Six children from America's Kids were hospitalized; according to Children's Hospital in Oklahoma City, three were in critical condition. At least six more could not be accounted for. "Those kids were at ground zero for that blast," said Lydia Winfrey a licensed practical nurse who worked triage with the first medical personnel on the scene, and saw few survivors. "They looked like they could have been sitting at a table, and their upper bodies caught the brunt of the blast. One child had no face, just torn skin. With most of them, you couldn't tell whether it was a boy or a girl. They were wearing clothes with little ducks on them, little shoes." Across the street, at another daycare center located inside a YMCA, the force of the explosion shattered the windows, spraying the children with glass; at least five were reported seriously injured. Oklahoma state Rep. Kevin Cox was near the YMCA when the bomb exploded. "Babies were crying and screaming, with blood and Plaster and insulation on their bodies," he told the Los Angeles Times. For firefighter Randy Woods, who belonged to one of the crews that searched for survivors among the ruins, the death of the children summed up the brutality of the act. "A whole floor of innocents," Woods told The New York Times. "Grown-ups, you know, they deserve a lot of the stuff they get. But why the children? What did the children ever do to anybody?"

Around the city, parents waited anxiously to hear the fates of their children; many spent the nights after the blast at the Red Cross's makeshift center at St. Luke's Methodist Church, praying fearfully for their loved ones' names to appear on the list of victims who had been identified in hospitals. A televised report that doctors were seeking the parents of a girl with red hair who needed surgery briefly raised hopes in some parents; others held on in dogged determination, even as their odds dwindled. At Children's Hospital, families wore strips of masking tape inscribed with the last names of their children, hoping to hear that they were among those being treated. Doctors and nurses divided their energies between the few injured survivors and the increasingly desperate families. On Thursday morning, when a bomb scare cleared Children's Hospital, Ginger Miller, a nurse, stayed behind with the most critically ill children while bomb experts searched the building. "It was hard to pull the families away from those children," she said. One woman, Doloris Watson, refused to leave her grandson 20 month-old P.J. Allen, despite the threat. "I can't say I blame her,"said Miller.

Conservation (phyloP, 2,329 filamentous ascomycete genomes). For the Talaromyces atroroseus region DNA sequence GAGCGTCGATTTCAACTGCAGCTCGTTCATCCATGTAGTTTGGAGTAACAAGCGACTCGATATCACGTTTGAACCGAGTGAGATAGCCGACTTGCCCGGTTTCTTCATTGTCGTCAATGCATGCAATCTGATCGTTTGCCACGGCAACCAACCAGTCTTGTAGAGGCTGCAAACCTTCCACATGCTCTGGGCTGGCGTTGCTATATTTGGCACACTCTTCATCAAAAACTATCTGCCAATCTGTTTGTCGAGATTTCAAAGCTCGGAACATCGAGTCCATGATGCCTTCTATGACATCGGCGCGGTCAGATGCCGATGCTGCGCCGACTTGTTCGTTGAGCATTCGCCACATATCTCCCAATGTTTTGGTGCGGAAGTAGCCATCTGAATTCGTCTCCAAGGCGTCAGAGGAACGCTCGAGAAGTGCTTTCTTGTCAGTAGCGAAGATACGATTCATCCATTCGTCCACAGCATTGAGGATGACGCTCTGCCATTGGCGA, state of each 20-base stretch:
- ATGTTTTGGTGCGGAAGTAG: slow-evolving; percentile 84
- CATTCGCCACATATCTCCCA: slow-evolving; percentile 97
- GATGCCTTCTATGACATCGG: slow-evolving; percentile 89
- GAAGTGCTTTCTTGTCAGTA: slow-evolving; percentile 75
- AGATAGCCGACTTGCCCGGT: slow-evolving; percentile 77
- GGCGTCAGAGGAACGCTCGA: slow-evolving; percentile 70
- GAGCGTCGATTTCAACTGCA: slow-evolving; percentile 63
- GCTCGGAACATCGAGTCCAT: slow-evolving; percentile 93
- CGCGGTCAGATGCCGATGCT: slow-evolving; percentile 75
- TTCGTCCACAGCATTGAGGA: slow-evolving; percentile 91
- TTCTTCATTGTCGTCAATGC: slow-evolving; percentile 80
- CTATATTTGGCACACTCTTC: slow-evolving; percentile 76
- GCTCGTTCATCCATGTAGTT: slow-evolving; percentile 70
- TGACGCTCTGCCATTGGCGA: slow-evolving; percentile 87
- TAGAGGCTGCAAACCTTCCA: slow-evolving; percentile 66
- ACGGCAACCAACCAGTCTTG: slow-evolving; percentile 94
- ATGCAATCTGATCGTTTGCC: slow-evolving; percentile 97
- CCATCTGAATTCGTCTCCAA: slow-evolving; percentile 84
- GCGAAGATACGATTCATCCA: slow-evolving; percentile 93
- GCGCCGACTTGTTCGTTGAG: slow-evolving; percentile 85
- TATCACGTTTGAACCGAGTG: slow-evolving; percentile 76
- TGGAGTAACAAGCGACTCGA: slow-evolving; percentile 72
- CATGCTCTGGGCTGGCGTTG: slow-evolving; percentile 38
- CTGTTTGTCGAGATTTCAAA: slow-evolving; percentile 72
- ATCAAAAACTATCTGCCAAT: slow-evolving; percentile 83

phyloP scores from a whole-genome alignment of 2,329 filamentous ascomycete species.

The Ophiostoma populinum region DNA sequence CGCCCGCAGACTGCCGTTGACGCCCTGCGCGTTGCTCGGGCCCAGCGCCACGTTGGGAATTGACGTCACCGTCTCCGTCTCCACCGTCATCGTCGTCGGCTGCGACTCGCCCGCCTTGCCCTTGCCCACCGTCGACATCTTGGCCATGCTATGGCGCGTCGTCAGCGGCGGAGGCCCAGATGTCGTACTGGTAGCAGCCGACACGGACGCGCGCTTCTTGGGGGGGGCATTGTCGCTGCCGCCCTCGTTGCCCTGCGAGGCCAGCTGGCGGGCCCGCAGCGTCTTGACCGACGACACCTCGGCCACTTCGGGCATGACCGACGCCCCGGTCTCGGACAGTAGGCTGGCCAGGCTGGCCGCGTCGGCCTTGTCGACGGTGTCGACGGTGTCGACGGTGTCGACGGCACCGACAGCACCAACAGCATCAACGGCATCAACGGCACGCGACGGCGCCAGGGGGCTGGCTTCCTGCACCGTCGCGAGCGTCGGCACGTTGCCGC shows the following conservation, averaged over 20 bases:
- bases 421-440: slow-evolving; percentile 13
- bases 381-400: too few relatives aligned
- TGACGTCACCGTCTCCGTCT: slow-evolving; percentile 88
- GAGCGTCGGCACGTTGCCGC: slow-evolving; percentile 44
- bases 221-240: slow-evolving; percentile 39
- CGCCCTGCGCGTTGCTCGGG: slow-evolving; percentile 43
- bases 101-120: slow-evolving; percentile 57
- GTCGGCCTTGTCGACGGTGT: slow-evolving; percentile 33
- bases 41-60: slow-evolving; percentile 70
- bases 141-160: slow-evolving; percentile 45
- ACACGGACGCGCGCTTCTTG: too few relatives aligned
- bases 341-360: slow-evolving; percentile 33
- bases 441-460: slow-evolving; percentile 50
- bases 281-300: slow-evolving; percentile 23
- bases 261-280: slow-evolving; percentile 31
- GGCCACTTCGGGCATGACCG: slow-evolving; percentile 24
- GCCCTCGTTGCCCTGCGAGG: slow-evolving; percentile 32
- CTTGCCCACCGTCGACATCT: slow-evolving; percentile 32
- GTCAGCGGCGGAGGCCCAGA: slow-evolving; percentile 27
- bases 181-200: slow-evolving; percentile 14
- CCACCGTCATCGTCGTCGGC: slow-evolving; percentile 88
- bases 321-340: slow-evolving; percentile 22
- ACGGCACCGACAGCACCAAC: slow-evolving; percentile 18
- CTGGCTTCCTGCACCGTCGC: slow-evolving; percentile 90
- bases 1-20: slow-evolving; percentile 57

With each hour, though, the hopes of others grew harder to sustain. One father, who had two children in Americas Kids, told reporters he found some thin consolation in his despair: "It's comforting to me to know they were together in life, and together in death." Wanda McNeely, whose 6-month-old grandson was missing, was among those who began the painful process of resigning themselves to their loss. After searching frantically at three city hospitals, she told the Los Angeles Times that she was going to the morgue at St. Anthony Hospital. "We're going to go and see if we can identify a body," she told the reporter. "We've checked all the lists, now we're going to the other side." By the weekend, more than 72 hours after the last survivor had been pulled from the Murrah building, few wanted to talk about the growing likelihood that they would never see their children again; this was the unspoken, and unspeakable, weight bearing down on the town.

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Michael and Michele Vallean were among the lucky ones. On Wednesday morning, as usual, they dropped their two children -Desmond, 2, and his little brother, Brandon, just 11 weeks -at the child-care center at the downtown YMCA. Michele is vice president of C.R. Anthony retail stores, working just a few blocks from the Y; she and Michael, a sheriff's deputy, had brought the kids in early that morning so she could catch up on some work. At 9 a.m., she said, "I was standing there talking to a coworker and the next thing we knew, boom! We dropped to the floor in self-defense." She crawled into the hallway, then ran to the street. "It looked like an atomic bomb," she said. "There was so much smoke, in a circular shape."